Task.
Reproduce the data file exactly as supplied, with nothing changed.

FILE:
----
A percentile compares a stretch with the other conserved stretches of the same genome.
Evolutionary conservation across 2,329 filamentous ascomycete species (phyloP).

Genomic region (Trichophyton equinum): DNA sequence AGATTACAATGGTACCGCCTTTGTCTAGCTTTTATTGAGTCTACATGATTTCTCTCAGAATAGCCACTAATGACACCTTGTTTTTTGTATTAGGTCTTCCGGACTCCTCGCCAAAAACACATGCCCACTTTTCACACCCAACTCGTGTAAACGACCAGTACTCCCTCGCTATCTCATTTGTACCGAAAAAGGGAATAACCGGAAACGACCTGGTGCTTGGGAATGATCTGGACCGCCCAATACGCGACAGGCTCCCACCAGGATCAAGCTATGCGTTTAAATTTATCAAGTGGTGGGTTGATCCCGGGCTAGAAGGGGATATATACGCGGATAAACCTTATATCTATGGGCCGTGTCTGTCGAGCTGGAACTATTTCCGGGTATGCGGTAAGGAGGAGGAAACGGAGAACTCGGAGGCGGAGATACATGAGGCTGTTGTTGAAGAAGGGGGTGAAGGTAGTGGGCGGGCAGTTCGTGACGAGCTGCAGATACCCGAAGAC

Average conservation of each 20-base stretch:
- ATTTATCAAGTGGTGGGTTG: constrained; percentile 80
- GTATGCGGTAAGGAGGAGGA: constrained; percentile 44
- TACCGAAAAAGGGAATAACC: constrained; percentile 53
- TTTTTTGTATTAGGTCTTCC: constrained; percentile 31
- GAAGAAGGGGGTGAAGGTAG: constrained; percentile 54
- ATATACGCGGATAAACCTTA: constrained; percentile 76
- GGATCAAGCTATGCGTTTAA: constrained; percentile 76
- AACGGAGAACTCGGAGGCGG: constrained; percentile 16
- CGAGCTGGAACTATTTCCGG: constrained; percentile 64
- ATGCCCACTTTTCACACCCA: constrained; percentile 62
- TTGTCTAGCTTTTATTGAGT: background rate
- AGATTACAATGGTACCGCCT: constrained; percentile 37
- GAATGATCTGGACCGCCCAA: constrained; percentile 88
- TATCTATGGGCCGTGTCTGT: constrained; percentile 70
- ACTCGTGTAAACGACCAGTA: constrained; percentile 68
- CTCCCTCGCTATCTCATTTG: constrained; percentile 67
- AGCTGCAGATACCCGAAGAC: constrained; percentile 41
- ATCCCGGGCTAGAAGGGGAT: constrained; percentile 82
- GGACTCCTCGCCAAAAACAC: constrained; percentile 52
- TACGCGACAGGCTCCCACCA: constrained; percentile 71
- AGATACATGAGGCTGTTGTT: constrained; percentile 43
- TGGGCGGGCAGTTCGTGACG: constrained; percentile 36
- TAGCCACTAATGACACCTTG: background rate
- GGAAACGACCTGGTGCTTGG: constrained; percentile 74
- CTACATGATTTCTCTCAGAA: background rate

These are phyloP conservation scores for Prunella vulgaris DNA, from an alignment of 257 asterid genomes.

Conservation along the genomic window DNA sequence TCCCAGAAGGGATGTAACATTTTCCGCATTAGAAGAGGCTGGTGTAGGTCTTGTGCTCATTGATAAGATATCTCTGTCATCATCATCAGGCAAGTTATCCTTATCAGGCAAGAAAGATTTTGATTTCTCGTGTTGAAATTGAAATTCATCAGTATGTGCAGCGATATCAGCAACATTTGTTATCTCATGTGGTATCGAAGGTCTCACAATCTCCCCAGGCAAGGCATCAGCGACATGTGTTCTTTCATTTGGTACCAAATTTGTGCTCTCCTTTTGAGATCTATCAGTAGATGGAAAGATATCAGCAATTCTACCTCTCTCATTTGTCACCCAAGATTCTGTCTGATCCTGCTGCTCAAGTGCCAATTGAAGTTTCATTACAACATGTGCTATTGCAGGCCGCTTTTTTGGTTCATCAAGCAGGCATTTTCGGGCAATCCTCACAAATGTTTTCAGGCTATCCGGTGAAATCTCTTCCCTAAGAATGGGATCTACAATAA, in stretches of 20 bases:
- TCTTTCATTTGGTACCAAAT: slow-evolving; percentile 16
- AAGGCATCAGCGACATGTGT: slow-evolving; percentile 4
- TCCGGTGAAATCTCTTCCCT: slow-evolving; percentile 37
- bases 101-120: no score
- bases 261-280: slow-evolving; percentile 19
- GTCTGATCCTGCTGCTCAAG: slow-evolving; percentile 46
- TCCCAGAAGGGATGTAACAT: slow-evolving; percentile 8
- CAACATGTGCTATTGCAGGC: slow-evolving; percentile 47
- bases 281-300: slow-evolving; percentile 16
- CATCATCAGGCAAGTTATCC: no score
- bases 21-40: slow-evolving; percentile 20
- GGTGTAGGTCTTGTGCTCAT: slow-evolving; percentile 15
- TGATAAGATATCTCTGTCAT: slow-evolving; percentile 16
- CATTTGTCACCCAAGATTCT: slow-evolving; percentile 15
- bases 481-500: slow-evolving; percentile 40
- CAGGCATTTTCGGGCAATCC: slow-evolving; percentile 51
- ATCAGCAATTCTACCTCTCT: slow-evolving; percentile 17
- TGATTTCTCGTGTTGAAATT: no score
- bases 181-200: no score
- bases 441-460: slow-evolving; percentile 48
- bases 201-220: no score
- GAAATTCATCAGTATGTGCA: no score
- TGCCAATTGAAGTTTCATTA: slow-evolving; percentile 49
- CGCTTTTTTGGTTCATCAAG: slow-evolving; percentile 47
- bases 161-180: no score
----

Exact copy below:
A percentile compares a stretch with the other conserved stretches of the same genome.
Evolutionary conservation across 2,329 filamentous ascomycete species (phyloP).

Genomic region (Trichophyton equinum): DNA sequence AGATTACAATGGTACCGCCTTTGTCTAGCTTTTATTGAGTCTACATGATTTCTCTCAGAATAGCCACTAATGACACCTTGTTTTTTGTATTAGGTCTTCCGGACTCCTCGCCAAAAACACATGCCCACTTTTCACACCCAACTCGTGTAAACGACCAGTACTCCCTCGCTATCTCATTTGTACCGAAAAAGGGAATAACCGGAAACGACCTGGTGCTTGGGAATGATCTGGACCGCCCAATACGCGACAGGCTCCCACCAGGATCAAGCTATGCGTTTAAATTTATCAAGTGGTGGGTTGATCCCGGGCTAGAAGGGGATATATACGCGGATAAACCTTATATCTATGGGCCGTGTCTGTCGAGCTGGAACTATTTCCGGGTATGCGGTAAGGAGGAGGAAACGGAGAACTCGGAGGCGGAGATACATGAGGCTGTTGTTGAAGAAGGGGGTGAAGGTAGTGGGCGGGCAGTTCGTGACGAGCTGCAGATACCCGAAGAC

Average conservation of each 20-base stretch:
- ATTTATCAAGTGGTGGGTTG: constrained; percentile 80
- GTATGCGGTAAGGAGGAGGA: constrained; percentile 44
- TACCGAAAAAGGGAATAACC: constrained; percentile 53
- TTTTTTGTATTAGGTCTTCC: constrained; percentile 31
- GAAGAAGGGGGTGAAGGTAG: constrained; percentile 54
- ATATACGCGGATAAACCTTA: constrained; percentile 76
- GGATCAAGCTATGCGTTTAA: constrained; percentile 76
- AACGGAGAACTCGGAGGCGG: constrained; percentile 16
- CGAGCTGGAACTATTTCCGG: constrained; percentile 64
- ATGCCCACTTTTCACACCCA: constrained; percentile 62
- TTGTCTAGCTTTTATTGAGT: background rate
- AGATTACAATGGTACCGCCT: constrained; percentile 37
- GAATGATCTGGACCGCCCAA: constrained; percentile 88
- TATCTATGGGCCGTGTCTGT: constrained; percentile 70
- ACTCGTGTAAACGACCAGTA: constrained; percentile 68
- CTCCCTCGCTATCTCATTTG: constrained; percentile 67
- AGCTGCAGATACCCGAAGAC: constrained; percentile 41
- ATCCCGGGCTAGAAGGGGAT: constrained; percentile 82
- GGACTCCTCGCCAAAAACAC: constrained; percentile 52
- TACGCGACAGGCTCCCACCA: constrained; percentile 71
- AGATACATGAGGCTGTTGTT: constrained; percentile 43
- TGGGCGGGCAGTTCGTGACG: constrained; percentile 36
- TAGCCACTAATGACACCTTG: background rate
- GGAAACGACCTGGTGCTTGG: constrained; percentile 74
- CTACATGATTTCTCTCAGAA: background rate

These are phyloP conservation scores for Prunella vulgaris DNA, from an alignment of 257 asterid genomes.

Conservation along the genomic window DNA sequence TCCCAGAAGGGATGTAACATTTTCCGCATTAGAAGAGGCTGGTGTAGGTCTTGTGCTCATTGATAAGATATCTCTGTCATCATCATCAGGCAAGTTATCCTTATCAGGCAAGAAAGATTTTGATTTCTCGTGTTGAAATTGAAATTCATCAGTATGTGCAGCGATATCAGCAACATTTGTTATCTCATGTGGTATCGAAGGTCTCACAATCTCCCCAGGCAAGGCATCAGCGACATGTGTTCTTTCATTTGGTACCAAATTTGTGCTCTCCTTTTGAGATCTATCAGTAGATGGAAAGATATCAGCAATTCTACCTCTCTCATTTGTCACCCAAGATTCTGTCTGATCCTGCTGCTCAAGTGCCAATTGAAGTTTCATTACAACATGTGCTATTGCAGGCCGCTTTTTTGGTTCATCAAGCAGGCATTTTCGGGCAATCCTCACAAATGTTTTCAGGCTATCCGGTGAAATCTCTTCCCTAAGAATGGGATCTACAATAA, in stretches of 20 bases:
- TCTTTCATTTGGTACCAAAT: slow-evolving; percentile 16
- AAGGCATCAGCGACATGTGT: slow-evolving; percentile 4
- TCCGGTGAAATCTCTTCCCT: slow-evolving; percentile 37
- bases 101-120: no score
- bases 261-280: slow-evolving; percentile 19
- GTCTGATCCTGCTGCTCAAG: slow-evolving; percentile 46
- TCCCAGAAGGGATGTAACAT: slow-evolving; percentile 8
- CAACATGTGCTATTGCAGGC: slow-evolving; percentile 47
- bases 281-300: slow-evolving; percentile 16
- CATCATCAGGCAAGTTATCC: no score
- bases 21-40: slow-evolving; percentile 20
- GGTGTAGGTCTTGTGCTCAT: slow-evolving; percentile 15
- TGATAAGATATCTCTGTCAT: slow-evolving; percentile 16
- CATTTGTCACCCAAGATTCT: slow-evolving; percentile 15
- bases 481-500: slow-evolving; percentile 40
- CAGGCATTTTCGGGCAATCC: slow-evolving; percentile 51
- ATCAGCAATTCTACCTCTCT: slow-evolving; percentile 17
- TGATTTCTCGTGTTGAAATT: no score
- bases 181-200: no score
- bases 441-460: slow-evolving; percentile 48
- bases 201-220: no score
- GAAATTCATCAGTATGTGCA: no score
- TGCCAATTGAAGTTTCATTA: slow-evolving; percentile 49
- CGCTTTTTTGGTTCATCAAG: slow-evolving; percentile 47
- bases 161-180: no score